In Rome time moves slowly, and nothing much has altered here in 18 years as Scotland play their 10th Six Nations game in the eternal city.
The Scots are still easily visible on the streets of the eternal city, in T-shirts and jacketless while the locals are still wrapped up against the 16 degree chill, or confused trying to cross the street as Rome’s infamously riotous traffic dodges around them.
Mercifully the Foro Italico around the Stadio Olimpico is pedestrianised, however, so the Scots flocking there and enjoying possibly the 6 Nations’ friendliest atmosphere will have nothing but their team to concern them.
The thing that really has altered is Scotland’s confidence in playing Italy in Rome. This fixture has often been a trial, often a wooden-spoon decider, and the Scots have often travelled with trepidation. Italy drag Scotland into their forward-orientated game. They’re abrasive, and they knock the Scots off their stride.
In Gregor Townsend’s own words, Italy “drew a red circle around March 17”, targeting this game as the one they believe they will win.
Maybe Italy do think that – captain Sergio Parisse said they don’t – but they’ve no real reason to anyway. Scotland have lost just one game in the last nine to Italy and that at Murrayfield in 2015 through a calamitous series of circumstances that will probably could never be repeated except in horror fiction.
They’ve won the last twice in Rome and the last three times on Italian soil. Duncan Weir’s winning drop goal in 2014 was a bit of a heart-stopper, but the other two were fairly routine.
Scotland routed Italy in Gregor Townsend’s first game in charge in Singapore last June, and indeed have AVERAGED 30 points against them in the last ten games, and five tries a game in the last four.
If someone had this kind of record against Scotland – England, say – we’d be driven to despair.
Have Italy really improved this season, or under Conor O’Shea? The Irishman is one of the good guys of world rugby, but there’s every indication Italy have regressed in his charge.
This is largely because he’s attempted to take them out from the forward-based, abrasive setpiece game that Jacques Brunel corralled them in for his term in charge. Part of Scotland’s recent successes against Italy, it has to be said, come from the fact they were so downright predictable, nothing more than one long double-shove in the scrum and driving lineout maul.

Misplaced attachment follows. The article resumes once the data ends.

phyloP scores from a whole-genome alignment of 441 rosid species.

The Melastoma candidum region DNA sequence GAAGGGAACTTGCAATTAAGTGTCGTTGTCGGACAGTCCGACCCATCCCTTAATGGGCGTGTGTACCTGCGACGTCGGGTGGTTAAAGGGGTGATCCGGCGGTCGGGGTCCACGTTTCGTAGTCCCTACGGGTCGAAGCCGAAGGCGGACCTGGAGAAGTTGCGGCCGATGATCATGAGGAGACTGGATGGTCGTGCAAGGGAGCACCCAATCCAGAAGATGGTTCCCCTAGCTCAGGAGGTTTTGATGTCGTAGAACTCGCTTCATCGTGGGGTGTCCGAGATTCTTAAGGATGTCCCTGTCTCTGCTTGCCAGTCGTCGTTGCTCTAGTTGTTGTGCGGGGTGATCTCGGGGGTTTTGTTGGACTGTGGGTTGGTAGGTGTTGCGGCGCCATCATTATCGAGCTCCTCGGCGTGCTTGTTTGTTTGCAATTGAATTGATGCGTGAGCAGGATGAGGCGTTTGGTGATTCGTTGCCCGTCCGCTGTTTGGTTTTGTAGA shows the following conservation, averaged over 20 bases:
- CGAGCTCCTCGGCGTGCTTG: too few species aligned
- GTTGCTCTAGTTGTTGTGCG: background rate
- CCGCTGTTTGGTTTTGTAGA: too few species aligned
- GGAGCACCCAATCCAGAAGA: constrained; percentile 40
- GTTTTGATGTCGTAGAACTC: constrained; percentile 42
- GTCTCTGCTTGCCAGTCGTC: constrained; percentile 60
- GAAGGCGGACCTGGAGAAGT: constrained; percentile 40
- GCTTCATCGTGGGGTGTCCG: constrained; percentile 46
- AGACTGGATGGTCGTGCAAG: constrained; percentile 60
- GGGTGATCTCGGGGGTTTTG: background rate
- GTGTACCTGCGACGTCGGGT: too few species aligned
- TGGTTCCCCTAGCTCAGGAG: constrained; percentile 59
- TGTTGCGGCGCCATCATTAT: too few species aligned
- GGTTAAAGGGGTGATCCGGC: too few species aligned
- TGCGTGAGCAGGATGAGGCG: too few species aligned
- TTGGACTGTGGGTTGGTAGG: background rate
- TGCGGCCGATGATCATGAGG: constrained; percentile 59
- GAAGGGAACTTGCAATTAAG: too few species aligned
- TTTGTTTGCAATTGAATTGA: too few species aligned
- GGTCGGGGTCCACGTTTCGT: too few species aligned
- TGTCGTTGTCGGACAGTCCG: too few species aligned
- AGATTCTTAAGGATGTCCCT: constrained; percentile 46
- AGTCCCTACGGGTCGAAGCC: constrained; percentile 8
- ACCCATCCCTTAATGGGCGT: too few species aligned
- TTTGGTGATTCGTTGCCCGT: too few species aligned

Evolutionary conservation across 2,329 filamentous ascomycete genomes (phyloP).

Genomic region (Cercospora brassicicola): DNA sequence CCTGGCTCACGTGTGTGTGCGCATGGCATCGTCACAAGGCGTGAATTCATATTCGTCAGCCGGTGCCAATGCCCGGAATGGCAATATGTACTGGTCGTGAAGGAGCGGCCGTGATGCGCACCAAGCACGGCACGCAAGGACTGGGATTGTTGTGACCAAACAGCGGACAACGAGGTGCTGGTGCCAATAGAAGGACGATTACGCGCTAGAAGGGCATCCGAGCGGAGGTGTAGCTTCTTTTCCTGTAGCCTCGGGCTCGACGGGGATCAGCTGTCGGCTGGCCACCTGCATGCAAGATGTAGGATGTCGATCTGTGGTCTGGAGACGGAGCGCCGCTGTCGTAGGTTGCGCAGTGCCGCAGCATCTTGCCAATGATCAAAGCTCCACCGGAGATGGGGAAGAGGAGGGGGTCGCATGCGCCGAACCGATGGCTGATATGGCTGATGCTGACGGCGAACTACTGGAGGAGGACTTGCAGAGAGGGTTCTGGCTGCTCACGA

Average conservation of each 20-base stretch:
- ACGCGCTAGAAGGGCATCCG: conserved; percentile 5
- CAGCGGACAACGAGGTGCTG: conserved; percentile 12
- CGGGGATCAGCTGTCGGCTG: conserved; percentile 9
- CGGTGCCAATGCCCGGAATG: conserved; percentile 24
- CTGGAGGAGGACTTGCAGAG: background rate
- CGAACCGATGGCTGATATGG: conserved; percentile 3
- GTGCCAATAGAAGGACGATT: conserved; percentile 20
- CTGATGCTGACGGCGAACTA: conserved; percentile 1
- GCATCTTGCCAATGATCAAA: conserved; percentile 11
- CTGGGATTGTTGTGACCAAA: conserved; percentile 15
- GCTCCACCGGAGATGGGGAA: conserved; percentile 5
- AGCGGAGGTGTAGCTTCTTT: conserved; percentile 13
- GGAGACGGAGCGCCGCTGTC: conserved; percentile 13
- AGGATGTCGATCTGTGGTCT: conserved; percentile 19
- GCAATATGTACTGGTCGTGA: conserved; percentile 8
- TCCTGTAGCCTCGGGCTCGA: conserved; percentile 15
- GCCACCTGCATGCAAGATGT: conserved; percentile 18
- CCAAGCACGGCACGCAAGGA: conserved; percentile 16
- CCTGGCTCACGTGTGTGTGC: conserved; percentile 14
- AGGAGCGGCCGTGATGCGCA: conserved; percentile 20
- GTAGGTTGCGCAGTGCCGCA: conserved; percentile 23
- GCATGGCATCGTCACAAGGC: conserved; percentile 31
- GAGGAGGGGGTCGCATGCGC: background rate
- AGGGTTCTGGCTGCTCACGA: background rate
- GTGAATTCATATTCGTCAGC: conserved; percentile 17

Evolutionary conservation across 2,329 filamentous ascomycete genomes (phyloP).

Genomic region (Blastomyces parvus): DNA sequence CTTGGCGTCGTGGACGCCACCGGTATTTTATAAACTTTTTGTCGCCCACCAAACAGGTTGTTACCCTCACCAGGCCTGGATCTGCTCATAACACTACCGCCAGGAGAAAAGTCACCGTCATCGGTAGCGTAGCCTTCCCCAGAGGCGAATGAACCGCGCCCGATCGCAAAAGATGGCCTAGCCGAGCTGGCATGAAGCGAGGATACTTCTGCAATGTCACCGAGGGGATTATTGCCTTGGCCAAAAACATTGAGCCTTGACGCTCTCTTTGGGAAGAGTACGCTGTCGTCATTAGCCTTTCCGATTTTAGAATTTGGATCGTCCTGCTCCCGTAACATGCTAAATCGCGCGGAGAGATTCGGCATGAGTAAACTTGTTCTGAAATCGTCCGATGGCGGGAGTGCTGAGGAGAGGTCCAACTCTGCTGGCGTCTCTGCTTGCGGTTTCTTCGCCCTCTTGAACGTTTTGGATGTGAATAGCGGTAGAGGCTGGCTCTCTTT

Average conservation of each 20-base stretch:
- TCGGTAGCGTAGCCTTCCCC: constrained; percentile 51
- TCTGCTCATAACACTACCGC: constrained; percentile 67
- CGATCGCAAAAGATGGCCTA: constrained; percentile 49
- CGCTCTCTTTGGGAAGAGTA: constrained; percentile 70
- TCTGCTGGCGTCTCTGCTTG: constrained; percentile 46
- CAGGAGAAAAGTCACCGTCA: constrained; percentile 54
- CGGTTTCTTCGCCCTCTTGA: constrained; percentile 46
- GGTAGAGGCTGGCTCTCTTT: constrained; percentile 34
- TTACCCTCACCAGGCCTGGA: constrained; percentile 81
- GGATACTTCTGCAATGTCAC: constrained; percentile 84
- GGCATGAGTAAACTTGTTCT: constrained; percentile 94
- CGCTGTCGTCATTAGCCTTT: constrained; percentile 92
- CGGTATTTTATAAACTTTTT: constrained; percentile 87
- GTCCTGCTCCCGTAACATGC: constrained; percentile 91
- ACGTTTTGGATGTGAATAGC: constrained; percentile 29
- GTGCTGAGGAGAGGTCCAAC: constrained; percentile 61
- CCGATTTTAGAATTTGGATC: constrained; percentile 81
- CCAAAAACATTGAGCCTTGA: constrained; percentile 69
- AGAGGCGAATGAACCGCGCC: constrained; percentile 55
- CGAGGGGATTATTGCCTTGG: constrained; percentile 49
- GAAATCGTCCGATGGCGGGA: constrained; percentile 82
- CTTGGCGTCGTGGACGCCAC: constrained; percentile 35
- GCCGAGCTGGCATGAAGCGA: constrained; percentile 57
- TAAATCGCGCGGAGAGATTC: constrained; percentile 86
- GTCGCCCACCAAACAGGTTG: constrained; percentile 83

So O’Shea has made them a little more open, and discovered a few young open field runners. Moving away from their staples has been a slow process, however, and exposed deficiencies in defence.
In addition, Italy’s long-time talisman Parisse shows every sign that his long tenure carrying the team on his shoulders is finally taking its toll. At 35, his stats for this 6 Nations are way down on his usual figures.
The emergence of Alessandro Negri as a top class performer can cover this loss in time, and there’s a school of thought that believes once Parisse departs Italy will finally become a team instead of the singular quest of one exceptional player. But that’s not now.
“This is just one game so it’s not about targeting Scotland,” said Parisse, who could play in his 100th losing test, as Italy attempt to avoid sharing the record with France’s team of the Edwardian era of losing 17 successive championship matches.
“We have one Six Nations game left at home and we’re targeting that, not because it’s Scotland.
“Everyone has seen how Scotland at playing in this moment. They have had a great Six Nations after beating France and England.
“They missed a lot of chances to beat an Ireland side that have won the championship.
“So for us, they are a no longer the Scotland team of five or six years ago who were the team to beat.
“Tomorrow is a big challenge for us and the most difficult game we’ve played at home this season.”
The Scottish camp deflected the question all week but it’s undeniable that this Six Nations campaign, for all that England and France were beaten, cannot be regarded as a success unless they win on Saturday.
Only matching Vern Cotter’s final campaign can be acceptable and sustain the idea that the Scots are making steady progress. Defeat to an Italian side that has lost 16 on the bounce would be a huge let down.
That shouldn’t happen. Even if the forecast rain means Italy go back to their staple strengths, Scotland are well able to deal with them. The scrum has been solid and is improved by WP Nel for this game, the maul defence has been excellent and is also improved by Tim Swinson.
And while Italy are developing weapons to attack through the backs, Scotland already have plenty, with a playmaker in Finn Russell who has tormented the Italians in the last three games.
Three championship wins for the second year in a row – something the Scots have only done twice before in 90 years – constitutes progress. The next step is removing the fear from playing away at the other five or the Six Nations.